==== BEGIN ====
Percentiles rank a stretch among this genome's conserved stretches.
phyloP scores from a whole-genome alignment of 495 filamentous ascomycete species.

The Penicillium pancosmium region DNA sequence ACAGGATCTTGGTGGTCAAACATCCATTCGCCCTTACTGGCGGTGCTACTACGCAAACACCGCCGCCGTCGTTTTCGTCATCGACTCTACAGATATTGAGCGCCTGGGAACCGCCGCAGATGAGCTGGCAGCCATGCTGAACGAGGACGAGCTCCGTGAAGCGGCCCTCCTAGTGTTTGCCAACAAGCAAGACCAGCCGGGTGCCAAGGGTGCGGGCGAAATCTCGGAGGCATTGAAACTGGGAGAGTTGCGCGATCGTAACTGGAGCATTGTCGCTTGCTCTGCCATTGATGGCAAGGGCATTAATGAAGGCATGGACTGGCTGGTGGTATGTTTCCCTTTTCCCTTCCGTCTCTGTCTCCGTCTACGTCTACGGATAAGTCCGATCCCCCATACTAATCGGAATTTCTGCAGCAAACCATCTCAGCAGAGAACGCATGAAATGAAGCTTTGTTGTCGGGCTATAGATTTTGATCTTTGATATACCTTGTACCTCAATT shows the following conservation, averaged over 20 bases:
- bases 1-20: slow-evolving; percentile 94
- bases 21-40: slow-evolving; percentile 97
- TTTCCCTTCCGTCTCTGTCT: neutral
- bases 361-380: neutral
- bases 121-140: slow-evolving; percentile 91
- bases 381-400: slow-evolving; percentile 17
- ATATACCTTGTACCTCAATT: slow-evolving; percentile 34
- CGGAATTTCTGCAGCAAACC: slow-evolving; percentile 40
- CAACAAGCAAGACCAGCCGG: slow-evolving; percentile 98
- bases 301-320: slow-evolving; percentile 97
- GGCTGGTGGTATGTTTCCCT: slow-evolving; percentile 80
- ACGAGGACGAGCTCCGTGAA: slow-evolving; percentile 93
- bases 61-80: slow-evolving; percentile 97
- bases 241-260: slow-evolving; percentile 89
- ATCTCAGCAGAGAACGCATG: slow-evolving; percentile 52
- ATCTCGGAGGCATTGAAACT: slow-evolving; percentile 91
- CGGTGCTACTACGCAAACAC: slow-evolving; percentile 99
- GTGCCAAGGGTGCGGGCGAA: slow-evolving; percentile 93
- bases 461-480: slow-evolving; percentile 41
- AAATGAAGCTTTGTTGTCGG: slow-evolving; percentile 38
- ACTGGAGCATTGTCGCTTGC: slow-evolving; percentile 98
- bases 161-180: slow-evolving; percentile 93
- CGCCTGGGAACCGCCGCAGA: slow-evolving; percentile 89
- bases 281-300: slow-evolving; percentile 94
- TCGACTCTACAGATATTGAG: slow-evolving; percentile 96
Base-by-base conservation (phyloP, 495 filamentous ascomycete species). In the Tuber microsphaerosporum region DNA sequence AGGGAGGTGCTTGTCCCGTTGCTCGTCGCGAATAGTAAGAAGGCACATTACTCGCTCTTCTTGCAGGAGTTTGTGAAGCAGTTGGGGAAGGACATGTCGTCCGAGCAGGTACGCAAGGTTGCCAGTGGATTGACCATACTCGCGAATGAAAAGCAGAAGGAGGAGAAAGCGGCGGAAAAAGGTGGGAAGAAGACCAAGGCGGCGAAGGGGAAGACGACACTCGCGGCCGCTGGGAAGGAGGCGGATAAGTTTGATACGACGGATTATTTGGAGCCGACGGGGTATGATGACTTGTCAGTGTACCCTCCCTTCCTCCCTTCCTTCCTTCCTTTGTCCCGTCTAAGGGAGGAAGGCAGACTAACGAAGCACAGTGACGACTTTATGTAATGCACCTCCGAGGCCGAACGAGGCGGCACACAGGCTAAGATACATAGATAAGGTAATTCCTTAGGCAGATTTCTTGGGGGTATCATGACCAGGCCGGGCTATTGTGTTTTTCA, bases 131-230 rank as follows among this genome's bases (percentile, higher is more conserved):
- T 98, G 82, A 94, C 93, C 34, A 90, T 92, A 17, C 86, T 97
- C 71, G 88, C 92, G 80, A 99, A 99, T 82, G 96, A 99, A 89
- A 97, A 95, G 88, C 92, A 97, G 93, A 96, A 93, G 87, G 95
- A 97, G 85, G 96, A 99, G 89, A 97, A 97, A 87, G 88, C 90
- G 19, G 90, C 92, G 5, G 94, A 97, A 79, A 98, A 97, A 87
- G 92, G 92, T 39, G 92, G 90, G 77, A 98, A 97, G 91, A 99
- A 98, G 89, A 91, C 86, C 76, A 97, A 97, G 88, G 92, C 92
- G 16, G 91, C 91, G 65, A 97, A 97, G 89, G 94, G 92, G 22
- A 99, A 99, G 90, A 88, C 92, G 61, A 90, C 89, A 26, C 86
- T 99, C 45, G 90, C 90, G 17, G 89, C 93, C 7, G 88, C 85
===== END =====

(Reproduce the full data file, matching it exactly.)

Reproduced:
Percentiles rank a stretch among this genome's conserved stretches.
phyloP scores from a whole-genome alignment of 495 filamentous ascomycete species.

The Penicillium pancosmium region DNA sequence ACAGGATCTTGGTGGTCAAACATCCATTCGCCCTTACTGGCGGTGCTACTACGCAAACACCGCCGCCGTCGTTTTCGTCATCGACTCTACAGATATTGAGCGCCTGGGAACCGCCGCAGATGAGCTGGCAGCCATGCTGAACGAGGACGAGCTCCGTGAAGCGGCCCTCCTAGTGTTTGCCAACAAGCAAGACCAGCCGGGTGCCAAGGGTGCGGGCGAAATCTCGGAGGCATTGAAACTGGGAGAGTTGCGCGATCGTAACTGGAGCATTGTCGCTTGCTCTGCCATTGATGGCAAGGGCATTAATGAAGGCATGGACTGGCTGGTGGTATGTTTCCCTTTTCCCTTCCGTCTCTGTCTCCGTCTACGTCTACGGATAAGTCCGATCCCCCATACTAATCGGAATTTCTGCAGCAAACCATCTCAGCAGAGAACGCATGAAATGAAGCTTTGTTGTCGGGCTATAGATTTTGATCTTTGATATACCTTGTACCTCAATT shows the following conservation, averaged over 20 bases:
- bases 1-20: slow-evolving; percentile 94
- bases 21-40: slow-evolving; percentile 97
- TTTCCCTTCCGTCTCTGTCT: neutral
- bases 361-380: neutral
- bases 121-140: slow-evolving; percentile 91
- bases 381-400: slow-evolving; percentile 17
- ATATACCTTGTACCTCAATT: slow-evolving; percentile 34
- CGGAATTTCTGCAGCAAACC: slow-evolving; percentile 40
- CAACAAGCAAGACCAGCCGG: slow-evolving; percentile 98
- bases 301-320: slow-evolving; percentile 97
- GGCTGGTGGTATGTTTCCCT: slow-evolving; percentile 80
- ACGAGGACGAGCTCCGTGAA: slow-evolving; percentile 93
- bases 61-80: slow-evolving; percentile 97
- bases 241-260: slow-evolving; percentile 89
- ATCTCAGCAGAGAACGCATG: slow-evolving; percentile 52
- ATCTCGGAGGCATTGAAACT: slow-evolving; percentile 91
- CGGTGCTACTACGCAAACAC: slow-evolving; percentile 99
- GTGCCAAGGGTGCGGGCGAA: slow-evolving; percentile 93
- bases 461-480: slow-evolving; percentile 41
- AAATGAAGCTTTGTTGTCGG: slow-evolving; percentile 38
- ACTGGAGCATTGTCGCTTGC: slow-evolving; percentile 98
- bases 161-180: slow-evolving; percentile 93
- CGCCTGGGAACCGCCGCAGA: slow-evolving; percentile 89
- bases 281-300: slow-evolving; percentile 94
- TCGACTCTACAGATATTGAG: slow-evolving; percentile 96
Base-by-base conservation (phyloP, 495 filamentous ascomycete species). In the Tuber microsphaerosporum region DNA sequence AGGGAGGTGCTTGTCCCGTTGCTCGTCGCGAATAGTAAGAAGGCACATTACTCGCTCTTCTTGCAGGAGTTTGTGAAGCAGTTGGGGAAGGACATGTCGTCCGAGCAGGTACGCAAGGTTGCCAGTGGATTGACCATACTCGCGAATGAAAAGCAGAAGGAGGAGAAAGCGGCGGAAAAAGGTGGGAAGAAGACCAAGGCGGCGAAGGGGAAGACGACACTCGCGGCCGCTGGGAAGGAGGCGGATAAGTTTGATACGACGGATTATTTGGAGCCGACGGGGTATGATGACTTGTCAGTGTACCCTCCCTTCCTCCCTTCCTTCCTTCCTTTGTCCCGTCTAAGGGAGGAAGGCAGACTAACGAAGCACAGTGACGACTTTATGTAATGCACCTCCGAGGCCGAACGAGGCGGCACACAGGCTAAGATACATAGATAAGGTAATTCCTTAGGCAGATTTCTTGGGGGTATCATGACCAGGCCGGGCTATTGTGTTTTTCA, bases 131-230 rank as follows among this genome's bases (percentile, higher is more conserved):
- T 98, G 82, A 94, C 93, C 34, A 90, T 92, A 17, C 86, T 97
- C 71, G 88, C 92, G 80, A 99, A 99, T 82, G 96, A 99, A 89
- A 97, A 95, G 88, C 92, A 97, G 93, A 96, A 93, G 87, G 95
- A 97, G 85, G 96, A 99, G 89, A 97, A 97, A 87, G 88, C 90
- G 19, G 90, C 92, G 5, G 94, A 97, A 79, A 98, A 97, A 87
- G 92, G 92, T 39, G 92, G 90, G 77, A 98, A 97, G 91, A 99
- A 98, G 89, A 91, C 86, C 76, A 97, A 97, G 88, G 92, C 92
- G 16, G 91, C 91, G 65, A 97, A 97, G 89, G 94, G 92, G 22
- A 99, A 99, G 90, A 88, C 92, G 61, A 90, C 89, A 26, C 86
- T 99, C 45, G 90, C 90, G 17, G 89, C 93, C 7, G 88, C 85